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Monday, March 28, 2011

Blood + DVD Part 2 Impression

Saya finishes the battle with Diva in this hit and miss second season of Blood+

Blood + has been a mixed bag of an anime with this second volume on DVD. The tale begins and ends (continues?) with Saya Otonashi and it’s also in Saya at the anime’s strengths and weakness reside. The short and quite excellent Blood: The Last Vampire shows a girl in Saya that’s ruthless yet compassionate and all together badass. In plus viewers get Saya in name and abilities but lacking in said badass-ed-ness. What is it about this second season that drains on Saya so much? Let’s take a gander …

Saya’s pursuit of her twin sister Diva is up against a deadline. As her 30-year hibernation period approaches Saya’s strength ebbs and flows and with the eventual fall of Red Shield her allies are reduced, or so she thinks. Carl’s insanity overtakes him as does Solomon’s obsession as Diva’s two chevaliers change their own destinies and break from pure protection of Diva. Diva’s head chevalier, Amshel, reveals Diva’s true purpose and plays both sides of the game in a war involving chiropteran’s and human created soldiers, the Corpse Corp. As Riku is struck with tragedy it’s Saya who bears the burden of the battle to come. Enemies become allies as disease overtakes the Schiff and Diva takes on the look of a fallen friend in time to unleash her ultimate plan, one involving an opera, Saya and her twin girls. Tired and getting closer to sleep will Saya overcome Diva or will she sleep to wake to a world of chiropteran? Kai will do everything in his power to help his adopted sister and keep alive the memory of their father … and others.

Pardon me first off for not revealing too much detail. See there are some events which even I did not anticipate in this tale. Things change quickly for Saya, events which cause the fall of Red Shield and for Saya to break out on her own. Diva show’s she and Amshel are not crazy but detailed in their planning. The passing of years, pregnancy of Diva and revelations from the past (Joel’s diary) all make for quite a well paced, well told story and that’s the strength of Blood +, the story. The animation is solid, middle-ground for a TV series such as Blood +. It nowhere approaches the quality of the 45 minute Blood: The Last Vampire but that’s to be expected. No, what Blood + season 2 does well is complete the story of Saya and leaves the door open for more, but do we want more?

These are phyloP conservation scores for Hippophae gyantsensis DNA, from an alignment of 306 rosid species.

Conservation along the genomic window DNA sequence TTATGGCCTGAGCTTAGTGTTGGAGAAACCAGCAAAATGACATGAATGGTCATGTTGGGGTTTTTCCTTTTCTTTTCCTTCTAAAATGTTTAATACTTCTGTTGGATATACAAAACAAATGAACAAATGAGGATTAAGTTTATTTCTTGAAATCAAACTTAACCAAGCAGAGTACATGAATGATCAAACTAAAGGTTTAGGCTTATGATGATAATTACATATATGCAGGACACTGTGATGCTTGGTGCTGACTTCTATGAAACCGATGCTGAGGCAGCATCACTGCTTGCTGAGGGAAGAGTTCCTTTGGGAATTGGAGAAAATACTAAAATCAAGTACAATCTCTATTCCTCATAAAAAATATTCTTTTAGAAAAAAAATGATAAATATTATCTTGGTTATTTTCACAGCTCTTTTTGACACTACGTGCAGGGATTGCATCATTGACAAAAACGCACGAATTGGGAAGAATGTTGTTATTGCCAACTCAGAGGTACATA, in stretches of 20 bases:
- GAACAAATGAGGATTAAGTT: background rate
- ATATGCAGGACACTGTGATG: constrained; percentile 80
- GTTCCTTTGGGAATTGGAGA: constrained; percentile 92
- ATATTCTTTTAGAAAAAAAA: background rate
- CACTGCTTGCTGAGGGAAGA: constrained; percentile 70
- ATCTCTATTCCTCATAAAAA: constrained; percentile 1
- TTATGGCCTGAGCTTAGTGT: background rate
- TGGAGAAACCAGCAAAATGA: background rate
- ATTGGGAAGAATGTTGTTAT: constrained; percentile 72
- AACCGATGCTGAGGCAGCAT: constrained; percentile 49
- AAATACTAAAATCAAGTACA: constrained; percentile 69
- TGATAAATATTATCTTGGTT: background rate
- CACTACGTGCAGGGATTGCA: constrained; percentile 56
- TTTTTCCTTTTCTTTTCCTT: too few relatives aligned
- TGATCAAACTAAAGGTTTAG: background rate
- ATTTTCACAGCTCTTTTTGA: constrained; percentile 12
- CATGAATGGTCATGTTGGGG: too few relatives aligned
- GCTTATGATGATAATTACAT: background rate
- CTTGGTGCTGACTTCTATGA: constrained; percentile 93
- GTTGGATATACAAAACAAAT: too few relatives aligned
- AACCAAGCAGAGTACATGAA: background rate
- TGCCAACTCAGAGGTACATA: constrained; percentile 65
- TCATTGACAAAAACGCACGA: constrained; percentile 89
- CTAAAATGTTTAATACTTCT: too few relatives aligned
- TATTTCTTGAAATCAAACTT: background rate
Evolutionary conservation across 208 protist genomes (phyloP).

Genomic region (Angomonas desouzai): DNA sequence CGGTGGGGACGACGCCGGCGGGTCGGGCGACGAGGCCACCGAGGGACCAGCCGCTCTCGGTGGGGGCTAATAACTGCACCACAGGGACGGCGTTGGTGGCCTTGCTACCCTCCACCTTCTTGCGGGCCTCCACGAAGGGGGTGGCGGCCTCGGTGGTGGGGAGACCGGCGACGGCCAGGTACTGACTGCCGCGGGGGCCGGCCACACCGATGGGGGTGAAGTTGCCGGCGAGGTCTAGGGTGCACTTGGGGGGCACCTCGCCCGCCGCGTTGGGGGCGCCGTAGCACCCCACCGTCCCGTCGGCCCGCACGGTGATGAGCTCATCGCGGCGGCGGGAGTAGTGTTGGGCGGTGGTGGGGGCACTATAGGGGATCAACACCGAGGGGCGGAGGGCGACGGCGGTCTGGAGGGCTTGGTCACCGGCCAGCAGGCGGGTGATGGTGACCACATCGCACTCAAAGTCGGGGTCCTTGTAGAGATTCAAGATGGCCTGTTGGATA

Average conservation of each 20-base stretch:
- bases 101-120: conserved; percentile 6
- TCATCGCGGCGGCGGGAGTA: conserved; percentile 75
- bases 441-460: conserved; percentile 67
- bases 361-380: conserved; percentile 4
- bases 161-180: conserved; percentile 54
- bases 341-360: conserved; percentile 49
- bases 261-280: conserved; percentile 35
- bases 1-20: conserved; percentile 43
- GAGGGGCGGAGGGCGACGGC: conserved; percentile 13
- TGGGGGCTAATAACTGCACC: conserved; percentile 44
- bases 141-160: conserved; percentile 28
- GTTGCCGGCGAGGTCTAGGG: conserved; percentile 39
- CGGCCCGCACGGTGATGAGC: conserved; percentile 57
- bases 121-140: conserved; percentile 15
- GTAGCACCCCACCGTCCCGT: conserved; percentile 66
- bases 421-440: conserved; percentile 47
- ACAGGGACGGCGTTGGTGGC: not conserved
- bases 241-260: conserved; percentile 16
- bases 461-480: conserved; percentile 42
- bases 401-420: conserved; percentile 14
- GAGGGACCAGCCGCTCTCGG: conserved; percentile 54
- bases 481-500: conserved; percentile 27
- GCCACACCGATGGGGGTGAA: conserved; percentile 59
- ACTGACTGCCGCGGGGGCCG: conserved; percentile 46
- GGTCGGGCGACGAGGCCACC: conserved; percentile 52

Now to my issue with the series which is Saya herself. At no point does Saya ever show herself as even close to an equal with Diva. Is this due to not partaking of her natural diet? This question is never truly satisfied as Saya is just the weaker of the two, and Haji manages to live but is outmatched by his Diva created counterparts. Saya gets her butt kicked time and again and even when she makes a return dressed in a slick purple outfit her brief glimmer of power is quickly washed away. She just loses power way to fast, gets weak way to fast and using an approaching hibernation as an excuse is just weak. The Saya shown in the Last Vampire and early in plus is a cold, calculating engine of destruction that’s a joy to watch. The girl unleashed in Japan, who goes mindless in some battles just never sticks around and this is my biggest gripe. How does the series end as it does with such a Saya in charge? It’s like bad guys wanting to lose, very annoying.

Overall this issue is not enough of a reason not to recommend Blood +. While I may have my feelings about Saya’s portrayal they are created by my knowing her from The Last Vampire. Those knowing only the plus version of Saya will enjoy what she is. Solid, not spectacular, but solid animation and good voice work highlight a deep and well told story with a few flawed characters but an overall good anime experience. Take a moment to check out the still excellent Blood: The Last Vampire and if that puppy gets you jacked then Blood + is for you as it gives more monster slaying action and much back-story minus the Saya you too will come to anticipate.

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